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Downtown Kansas City, Mo. residential population on the rise

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KANSAS CITY, Mo. -- The downtown residential population in KCMO has quadrupled in the last 10 years, and that number continues to grow.

A groundbreaking took place at the historic Power and Light building on Monday, and it’s one of many downtown buildings that's going to get a makeover.

Just to give you an idea of how strong the desire and demand to live downtown is -- an apartment building called One Light currently being built has more than 1,000 people on the waiting list.

"Downtown is kind of a cultural hub," said Coty Beasley, who has lived downtown for three years.

He already has a spot in One Light, a 25-story, 315 unit apartment building that's been under construction since April.

"Residential has always been part of the long-term plan for the power and light district," said Nick Benjamin, the executive director of the Power and Light District.

"I don't think there's any other way to put it than it's phenomenal what's been going on downtown over the last seven or eight years," said Benjamin.

He says the downtown residential population has more than quadrupled in the last 10 years.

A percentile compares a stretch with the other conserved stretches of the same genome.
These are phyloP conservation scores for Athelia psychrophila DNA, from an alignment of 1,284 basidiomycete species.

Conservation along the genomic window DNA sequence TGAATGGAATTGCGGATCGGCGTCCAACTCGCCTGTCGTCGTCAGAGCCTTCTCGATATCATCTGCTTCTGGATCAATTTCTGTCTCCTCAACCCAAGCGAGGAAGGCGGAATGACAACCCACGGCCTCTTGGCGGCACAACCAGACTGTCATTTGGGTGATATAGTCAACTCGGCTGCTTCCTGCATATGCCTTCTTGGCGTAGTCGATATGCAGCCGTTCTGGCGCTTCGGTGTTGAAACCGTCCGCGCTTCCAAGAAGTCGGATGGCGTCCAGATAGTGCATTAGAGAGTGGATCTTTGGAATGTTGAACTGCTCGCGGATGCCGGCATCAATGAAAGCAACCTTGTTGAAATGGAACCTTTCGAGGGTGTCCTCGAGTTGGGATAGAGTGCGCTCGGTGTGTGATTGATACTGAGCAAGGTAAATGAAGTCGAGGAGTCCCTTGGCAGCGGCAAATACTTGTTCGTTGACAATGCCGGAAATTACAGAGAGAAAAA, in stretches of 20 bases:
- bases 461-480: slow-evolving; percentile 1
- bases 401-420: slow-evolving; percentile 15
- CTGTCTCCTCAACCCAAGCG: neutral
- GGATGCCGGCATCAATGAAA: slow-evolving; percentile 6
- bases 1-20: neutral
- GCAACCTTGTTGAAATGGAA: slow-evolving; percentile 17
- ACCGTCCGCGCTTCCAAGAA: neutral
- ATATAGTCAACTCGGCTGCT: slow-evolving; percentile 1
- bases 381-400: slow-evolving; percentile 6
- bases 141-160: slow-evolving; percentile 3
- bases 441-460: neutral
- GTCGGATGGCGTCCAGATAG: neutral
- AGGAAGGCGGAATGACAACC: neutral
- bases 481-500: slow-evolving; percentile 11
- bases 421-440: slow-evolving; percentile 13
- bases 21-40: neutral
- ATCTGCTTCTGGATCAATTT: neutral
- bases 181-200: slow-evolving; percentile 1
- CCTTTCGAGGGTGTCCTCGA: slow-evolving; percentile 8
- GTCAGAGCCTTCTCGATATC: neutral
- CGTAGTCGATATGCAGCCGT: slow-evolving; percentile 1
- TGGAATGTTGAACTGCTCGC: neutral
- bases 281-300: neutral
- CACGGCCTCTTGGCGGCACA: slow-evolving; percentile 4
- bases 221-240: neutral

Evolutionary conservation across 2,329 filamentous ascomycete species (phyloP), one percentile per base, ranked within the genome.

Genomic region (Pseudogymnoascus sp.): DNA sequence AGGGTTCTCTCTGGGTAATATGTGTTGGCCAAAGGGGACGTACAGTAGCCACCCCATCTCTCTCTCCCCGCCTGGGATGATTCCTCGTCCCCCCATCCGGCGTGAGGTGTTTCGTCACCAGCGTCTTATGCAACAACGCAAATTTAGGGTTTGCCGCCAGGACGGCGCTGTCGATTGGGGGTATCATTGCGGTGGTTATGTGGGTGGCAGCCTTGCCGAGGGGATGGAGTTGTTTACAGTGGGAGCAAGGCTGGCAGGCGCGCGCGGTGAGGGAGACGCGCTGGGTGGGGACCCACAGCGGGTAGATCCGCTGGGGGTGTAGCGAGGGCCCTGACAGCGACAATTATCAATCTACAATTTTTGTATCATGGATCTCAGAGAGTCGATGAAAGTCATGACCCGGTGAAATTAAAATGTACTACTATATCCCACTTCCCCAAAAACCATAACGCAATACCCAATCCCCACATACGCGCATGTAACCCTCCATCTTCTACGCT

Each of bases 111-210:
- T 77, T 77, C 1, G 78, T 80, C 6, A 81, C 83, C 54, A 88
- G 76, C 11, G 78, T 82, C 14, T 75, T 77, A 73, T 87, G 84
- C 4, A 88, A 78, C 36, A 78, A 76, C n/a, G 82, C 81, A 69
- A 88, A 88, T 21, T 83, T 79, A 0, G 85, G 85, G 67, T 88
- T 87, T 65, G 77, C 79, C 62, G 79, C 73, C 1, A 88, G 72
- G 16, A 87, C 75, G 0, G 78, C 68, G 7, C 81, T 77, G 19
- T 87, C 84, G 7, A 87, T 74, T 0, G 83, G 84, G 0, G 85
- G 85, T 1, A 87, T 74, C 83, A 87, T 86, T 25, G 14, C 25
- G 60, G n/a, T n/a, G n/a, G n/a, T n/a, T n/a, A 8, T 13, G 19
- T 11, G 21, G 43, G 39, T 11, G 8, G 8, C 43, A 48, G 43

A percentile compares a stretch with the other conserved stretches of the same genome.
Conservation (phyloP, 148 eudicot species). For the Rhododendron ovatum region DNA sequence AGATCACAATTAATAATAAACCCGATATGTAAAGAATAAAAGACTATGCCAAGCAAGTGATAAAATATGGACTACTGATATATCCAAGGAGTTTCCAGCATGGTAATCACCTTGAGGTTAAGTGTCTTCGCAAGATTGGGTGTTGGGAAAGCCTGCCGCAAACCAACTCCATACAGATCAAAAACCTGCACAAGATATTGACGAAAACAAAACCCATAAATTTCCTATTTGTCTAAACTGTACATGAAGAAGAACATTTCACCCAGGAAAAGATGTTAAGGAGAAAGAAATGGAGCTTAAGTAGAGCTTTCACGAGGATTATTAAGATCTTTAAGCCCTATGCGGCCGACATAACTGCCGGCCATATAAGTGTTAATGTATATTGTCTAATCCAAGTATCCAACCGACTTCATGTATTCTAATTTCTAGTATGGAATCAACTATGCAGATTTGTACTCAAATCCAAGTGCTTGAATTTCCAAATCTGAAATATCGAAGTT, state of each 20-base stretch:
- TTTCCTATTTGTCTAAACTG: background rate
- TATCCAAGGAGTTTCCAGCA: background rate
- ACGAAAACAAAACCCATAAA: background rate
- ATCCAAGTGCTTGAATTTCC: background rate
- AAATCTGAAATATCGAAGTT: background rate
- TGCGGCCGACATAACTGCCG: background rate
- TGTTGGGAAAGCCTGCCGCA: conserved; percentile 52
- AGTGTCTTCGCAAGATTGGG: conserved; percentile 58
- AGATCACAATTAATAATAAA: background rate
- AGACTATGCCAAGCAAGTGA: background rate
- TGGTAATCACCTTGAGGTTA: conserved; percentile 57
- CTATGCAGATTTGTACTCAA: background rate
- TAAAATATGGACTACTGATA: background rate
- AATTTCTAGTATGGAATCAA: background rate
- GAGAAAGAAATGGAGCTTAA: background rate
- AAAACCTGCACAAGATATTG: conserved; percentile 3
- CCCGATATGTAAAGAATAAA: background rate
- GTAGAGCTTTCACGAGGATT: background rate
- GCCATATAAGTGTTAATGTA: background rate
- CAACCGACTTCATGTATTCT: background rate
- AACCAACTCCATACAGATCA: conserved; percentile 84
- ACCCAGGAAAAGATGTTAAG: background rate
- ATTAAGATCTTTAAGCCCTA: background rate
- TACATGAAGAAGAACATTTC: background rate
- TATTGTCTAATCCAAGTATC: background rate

"It was 5,000 in 2004, it's over 21,000 now," added Benjamin.

"It's where all the activity is happening, kind of the heart beat of where the city is at and everything," said Beasley.

Benjamin says rental occupancy is 99% downtown, which is why so many more buildings are being built, or redeveloped.

"There's been $6 billion in public and private investment downtown over the last 10 years from the Power and Light District, to the Sprint Center, to the Kauffman Center," Benjamin said.

Beasley says the city-like feel is what draws him to the area.

"Being with the big buildings, with the architecture here, is something that I very much like," said Beasley, "I like a walkable environment, I like being able to get some exercise, see what's going on, that sort of thing."

The groundbreaking for the historic Power and Light Building was the first step in transforming a vacant building into apartments for the growing number of downtown residents.

"There's a tremendous amount of entertainment infrastructure now downtown which has led to a tremendous desire for people to live downtown," said Benjamin.

One Light has taken deposits on 75 units already.

"I think a function of how much demand there is downtown right now," Benjamin said.

One Light apartments is a little less than a year away for the first move in. Prices range from about $950 a month for a studio to $3400 for a penthouse.  It's the first of four towers developers are planning to build.